Tuesday, July 2, 2013

Gettysburg at 150 - day 2

     Day two in Gettysburg on July 2, 1863 dawned with two opposing armies facing each other on opposite ridges.  Somewhere near 50,000 Confederate troops occupied Seminary Ridge to the west of town, a rise that was named after the Lutheran Seminary that was located on its northern end.  Across a shallow valley that comprised the town of Gettysburg to the north and farms, wheat fields and orchards as well as open land to the south, lay Cemetery Ridge on the east (called that because of the community cemetery that dominated the northern end).  On this ridge somewhere close to 60,000 Union troops were deployed.

     Lee attempted to surround the Union forces at two places: to the south at places known as the Peach Orchard, the Wheatfield, an awesome giant rock formation called Devil's Den and two strategic hills called Big and Little Roundtop, led by Longstreet and defended by leaders like Dan Sickles, Strong Vincent from Erie and Joshua Chamberlain from Maine, among countless others.  They fought long and hard, but the Union forces held ... and from the north of the Union forces the Confederates attacked Culp's Hill and East Cemetery Hill led by Ewell, which held that position until the next morning when they were pushed back.  One of the Union players at Culp's Hill was General Geary who was from Mount Pleasant, PA, a town near here.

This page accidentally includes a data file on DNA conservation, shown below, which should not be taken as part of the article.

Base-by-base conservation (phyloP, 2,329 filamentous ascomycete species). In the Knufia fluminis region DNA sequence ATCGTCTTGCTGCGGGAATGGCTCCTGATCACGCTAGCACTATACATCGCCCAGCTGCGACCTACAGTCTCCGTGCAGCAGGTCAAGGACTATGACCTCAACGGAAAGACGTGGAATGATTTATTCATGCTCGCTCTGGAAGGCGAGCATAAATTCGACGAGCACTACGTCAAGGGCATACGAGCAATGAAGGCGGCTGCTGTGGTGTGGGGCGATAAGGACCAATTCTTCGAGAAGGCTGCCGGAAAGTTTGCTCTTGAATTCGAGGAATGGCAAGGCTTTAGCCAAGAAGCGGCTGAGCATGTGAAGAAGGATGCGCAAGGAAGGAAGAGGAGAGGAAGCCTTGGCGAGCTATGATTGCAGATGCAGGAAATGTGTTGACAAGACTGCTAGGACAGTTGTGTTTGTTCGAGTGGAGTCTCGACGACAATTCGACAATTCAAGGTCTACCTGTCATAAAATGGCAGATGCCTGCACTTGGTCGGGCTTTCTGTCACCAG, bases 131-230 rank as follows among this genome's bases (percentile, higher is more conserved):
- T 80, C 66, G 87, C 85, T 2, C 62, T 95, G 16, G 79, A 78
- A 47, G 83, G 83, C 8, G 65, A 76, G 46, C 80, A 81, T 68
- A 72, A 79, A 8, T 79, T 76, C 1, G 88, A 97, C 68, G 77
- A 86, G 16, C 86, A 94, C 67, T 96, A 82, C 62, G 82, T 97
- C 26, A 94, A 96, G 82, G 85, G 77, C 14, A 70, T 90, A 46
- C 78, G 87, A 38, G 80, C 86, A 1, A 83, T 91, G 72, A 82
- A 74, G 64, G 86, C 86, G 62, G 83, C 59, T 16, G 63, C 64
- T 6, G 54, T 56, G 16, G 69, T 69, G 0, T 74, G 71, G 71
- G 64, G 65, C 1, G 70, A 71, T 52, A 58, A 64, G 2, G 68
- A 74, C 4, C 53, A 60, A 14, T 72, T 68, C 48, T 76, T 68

At the end of the day, not much progress was made, about 20,000 (10,000 per side) were dead, captured or wounded, and one final great battle awaited these troops.

Point of correction from Day 1 - I said that it was Heth's Division that led the Confederate Troops into town - I think that it was actually A.P. Hill that marched down the Chambersburg Pike through Cashtown first.  You know how historians are ... I don't want to get anyone upset.

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